Flavor enhancer to reduce costs and salt

By Sarah Hills

- Last updated on GMT

Related tags: Msg, Monosodium glutamate, Taste, Glutamic acid

A new umami ingredient has been launched as a possible alternative to monosodium glutamate which could help food manufacturers reduce costs and salt content in their products.

UmamiPrime contains no glutamate and delivers "strong umami taste",​ according to International Flavors & Fragrances (IFF) which developed the product and has the proprietary patent.

Research has revealed that the human tongue has about 10,000 taste buds with five taste sensations: sweet, bitter, salty, sour and umami. This is a taste of many different amino acids, or the building blocks of protein, which contribute a full-bodied flavor to products, as well as a distinctive aroma and mouthfeel.

UmamiPrime is said to "markedly enhance the savory flavors in food while greatly reducing or eliminating the need for monosodium glutamate (MSG), autolyzed yeast extract (AYE) or hydrolyzed vegetable protein (HVP)"​, which can all be used to deliver the umami sensation.

IFF Creative & Applications Director, Dr Guy Hartman, said there is a negative consumer sentiment about MSG - an additive mainly used as a flavor enhancer for foods such as soups, ready meals, fish and meat dishes - as health concerns have been raised.

He told FoodNavigator-USA.com: "Many food processors have turned to HVP and AYE because consumers tend to avoid MSG. These ingredients are also used to compensate for loss of flavor due to the general reduction of salt that consumers demand in processed foods.

"UmamiPrime can deliver an equivalent umami impact with no glutamates and at much lower sodium levels.

"It is a tool in the industrial fight to reduce sodium in food."

Excess salt

According to Jacqueline Marcus, Food and Nutrition Consultant at Jacqueline B. Marcus & Associates, this inexplicable taste sensation can highlight sweetness, lessen bitterness and counterbalance saltiness. She said proper use of the taste could even contribute to a 50 percent salt reduction without compromising consumer acceptance.

A body of evidence has linked excess salt (sodium chloride) in the diet to an increased risk of high blood pressure and stroke and governments have been leading salt reduction initiatives.

According to the US Dietary Guidelines, over three quarters of the salt in the average American diet comes from processed foods. Food manufacturers have been trying to lower salt content in food, including Nestle, which says it is looking at "every possibility for salt reduction".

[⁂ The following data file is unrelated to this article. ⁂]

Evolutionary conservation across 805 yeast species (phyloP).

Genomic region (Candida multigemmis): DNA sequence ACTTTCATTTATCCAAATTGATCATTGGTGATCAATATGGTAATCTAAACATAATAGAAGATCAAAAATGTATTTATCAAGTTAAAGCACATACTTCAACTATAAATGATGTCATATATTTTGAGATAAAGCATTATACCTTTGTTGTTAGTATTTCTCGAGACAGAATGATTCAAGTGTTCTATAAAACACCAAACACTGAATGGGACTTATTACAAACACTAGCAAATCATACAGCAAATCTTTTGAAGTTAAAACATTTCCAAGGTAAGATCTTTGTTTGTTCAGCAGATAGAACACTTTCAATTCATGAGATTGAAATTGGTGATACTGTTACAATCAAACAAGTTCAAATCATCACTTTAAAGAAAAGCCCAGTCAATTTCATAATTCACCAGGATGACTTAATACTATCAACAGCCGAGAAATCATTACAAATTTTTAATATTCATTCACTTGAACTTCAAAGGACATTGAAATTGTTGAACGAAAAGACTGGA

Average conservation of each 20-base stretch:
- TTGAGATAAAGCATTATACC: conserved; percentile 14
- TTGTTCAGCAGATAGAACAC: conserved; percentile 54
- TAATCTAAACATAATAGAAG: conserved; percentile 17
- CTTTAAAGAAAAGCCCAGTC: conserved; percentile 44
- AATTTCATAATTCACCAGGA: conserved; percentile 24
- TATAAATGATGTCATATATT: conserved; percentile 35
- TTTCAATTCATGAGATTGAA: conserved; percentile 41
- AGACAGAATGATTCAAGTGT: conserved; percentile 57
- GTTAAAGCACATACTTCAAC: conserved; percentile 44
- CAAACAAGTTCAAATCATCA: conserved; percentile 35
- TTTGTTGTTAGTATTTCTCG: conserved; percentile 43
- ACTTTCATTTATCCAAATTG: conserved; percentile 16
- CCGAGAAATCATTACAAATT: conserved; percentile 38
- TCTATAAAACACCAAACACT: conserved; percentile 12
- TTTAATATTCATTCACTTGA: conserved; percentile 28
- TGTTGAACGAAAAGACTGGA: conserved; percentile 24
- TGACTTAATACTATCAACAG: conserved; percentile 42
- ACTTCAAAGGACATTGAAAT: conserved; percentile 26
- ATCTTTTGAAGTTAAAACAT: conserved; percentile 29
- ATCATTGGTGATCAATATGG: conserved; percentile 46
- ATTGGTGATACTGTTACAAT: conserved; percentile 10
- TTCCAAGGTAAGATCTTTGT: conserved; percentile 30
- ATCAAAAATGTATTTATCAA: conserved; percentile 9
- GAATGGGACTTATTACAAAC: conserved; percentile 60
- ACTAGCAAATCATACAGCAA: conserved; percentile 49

In 1959, the US Food and Drug Administration classified MSG as a "generally recognized as safe".

Since then some academics have warned of health risks from consuming MSG. In 1992, the FDA asked an independent group of scientists - The Federation of American Societies for Experimental Biology (FASEB) - to complete a review of available scientific data on glutamate safety.

The report reaffirmed the safety of MSG when consumed at usual levels. A large dose would be three grams or more per meal. A typical serving of glutamate-treated food contains less than 0.5 grams of MSG.

However it did identify short-term reactions known as MSG Symptom Complex, which people can experience after eating large doses of MSG, particularly on an empty stomach, as well as those with severe and poorly controlled asthma.

Symptoms include numbness, burning sensation, tingling, facial pressure or tightness, chest pain, headache, nausea, rapid heartbeat, and drowsiness.

Cutting costs

UmamiPrime comes as a powder and can be blended with any kind of powdered mixture, according to Hartman. Uses are likely to include marinates, seasoning for meat and poultry, salty snacks, soup, sauces or condiment.

It has been incorporated into IFF flavors for about three years but this is the first time it has been sold as a stand-alone ingredient, a decision that was driven by demand and increasing commodity prices.

Hartman said: "The costs of MSG, HVP and AYE continue to rise due to both increased energy prices and high demand for the flavor benefit they bring.

"The cost advantage from UmamiPrime can be significant. For example, in broth it takes just a 15-to-20- percent comparable level of UmamiPrime to achieve the same umami effect delivered by MSG and the like.

"Exact replacement values will vary depending on application, of course, but we've seen it deliver savings of more than 40 percent."

UmamiPrime is approved for use throughout North and South America, Asia Pacific, and parts of Europe. Approvals are pending in Mexico, Japan, Germany, Italy, the Netherlands and Spain.

Related topics: Suppliers, Proteins, Flavors and colors

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